In 1704, the regiment followed the Maréchal de Tallard in Bavaria and took part in the disastrous Battle of Blenheim where it was posted to the left of Artois Infanterie in the village of Blenheim. These regiments were forced to capitulate. Overall, 29 captains and 33 lieutenants gave their swords but most of the soldiers managed to escape: approx. were taken prisoners.

In 1705, the regiment was stationed on the Moselle where it replenished its ranks.

In 1706, the regiment took part in the capture of Drusenheim, Lauterbourg and of the Marquisat Island. After the disaster of Ramillies in Flanders, the regiment was transferred to this theatre of operations

On 11 July 1708, the regiment was at the Battle of Oudenarde where it formed part of the Reserve. During the siege of Lille, it was attached to a corps under the Comte de La Mothe, charged of a diversionary attack in Western Flanders.

On 11 September 1709, the regiment took part in the Battle of Malplaquet where it was brigaded with Gondrin Infanterie.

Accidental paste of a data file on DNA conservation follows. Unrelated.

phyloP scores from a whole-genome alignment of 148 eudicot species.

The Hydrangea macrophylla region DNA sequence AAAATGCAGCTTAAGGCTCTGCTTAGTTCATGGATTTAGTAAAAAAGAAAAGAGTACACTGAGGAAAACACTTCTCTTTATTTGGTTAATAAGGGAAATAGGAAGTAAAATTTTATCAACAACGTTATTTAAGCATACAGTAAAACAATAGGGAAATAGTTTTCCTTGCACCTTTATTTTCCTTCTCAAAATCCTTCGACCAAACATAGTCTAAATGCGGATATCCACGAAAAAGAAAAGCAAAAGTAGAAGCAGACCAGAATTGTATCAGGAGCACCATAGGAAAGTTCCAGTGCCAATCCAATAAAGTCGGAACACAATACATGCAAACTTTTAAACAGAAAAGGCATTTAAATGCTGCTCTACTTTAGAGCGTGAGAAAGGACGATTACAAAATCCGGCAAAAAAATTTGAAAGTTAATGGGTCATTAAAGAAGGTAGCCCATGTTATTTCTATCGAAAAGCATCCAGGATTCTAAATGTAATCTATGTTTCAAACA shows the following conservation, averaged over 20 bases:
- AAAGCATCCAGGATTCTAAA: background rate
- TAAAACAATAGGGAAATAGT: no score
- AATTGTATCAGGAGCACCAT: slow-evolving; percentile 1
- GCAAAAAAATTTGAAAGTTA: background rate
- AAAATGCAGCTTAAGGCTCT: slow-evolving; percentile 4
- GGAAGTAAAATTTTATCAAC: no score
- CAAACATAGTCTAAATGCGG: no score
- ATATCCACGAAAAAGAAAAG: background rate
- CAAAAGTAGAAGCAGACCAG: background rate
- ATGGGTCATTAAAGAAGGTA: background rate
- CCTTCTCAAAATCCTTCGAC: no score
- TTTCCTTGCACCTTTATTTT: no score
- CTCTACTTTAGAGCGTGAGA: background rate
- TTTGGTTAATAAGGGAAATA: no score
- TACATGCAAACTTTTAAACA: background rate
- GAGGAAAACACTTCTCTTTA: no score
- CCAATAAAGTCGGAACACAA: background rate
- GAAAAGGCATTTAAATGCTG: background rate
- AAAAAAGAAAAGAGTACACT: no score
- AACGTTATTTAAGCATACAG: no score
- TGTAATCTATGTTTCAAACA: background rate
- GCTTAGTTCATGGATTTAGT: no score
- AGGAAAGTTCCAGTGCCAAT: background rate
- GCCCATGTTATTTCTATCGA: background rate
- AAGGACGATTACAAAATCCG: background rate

In 1710, the regiment garrisoned Cambrai.

In 1711, the regiment took part in the attack upon Arleux.

On 24 July 1712, the regiment fought in the Battle of Denain. In August and September, it took part in the Siege of Douai and, later the same year, in the sieges of Le Quesnoy and Bouchain. On 29 September, along with Piémont Infanterie, it contributed to the capture of two lunettes at Le Quesnoy, losing a captain in this assault.

In 1713, the regiment served on the Rhine, taking part in the sieges of Landau and Freiburg.



Uniform – Copyright Kronoskaf
Uniform Details as per
Lemau de la Jaisse, Lienhart & Humbert, Funcken
Musketeer black tricorne laced silver with a white or a black cockade
Grenadier black tricorne laced silver with a white or a black cockade
Neck stock white
Coat turquin blue lined yellow with pewter buttons on the right side and 1 pewter button on each side in the small of the back
Collar none (yellow as per Lienhart & Humbert)
Shoulder Straps turquin blue fastened with a pewter button
Lapels none (yellow lapels with pewter buttons as per Lienhart & Humbert)
Pockets vertical double pockets, each single pocket with 4 pewter buttons
Cuffs yellow, each with 3 pewter buttons
Turnbacks none
Waistcoat yellow with pewter buttons (white as per Lienhart & Humbert)
Breeches yellow (white as per Lienhart & Humbert)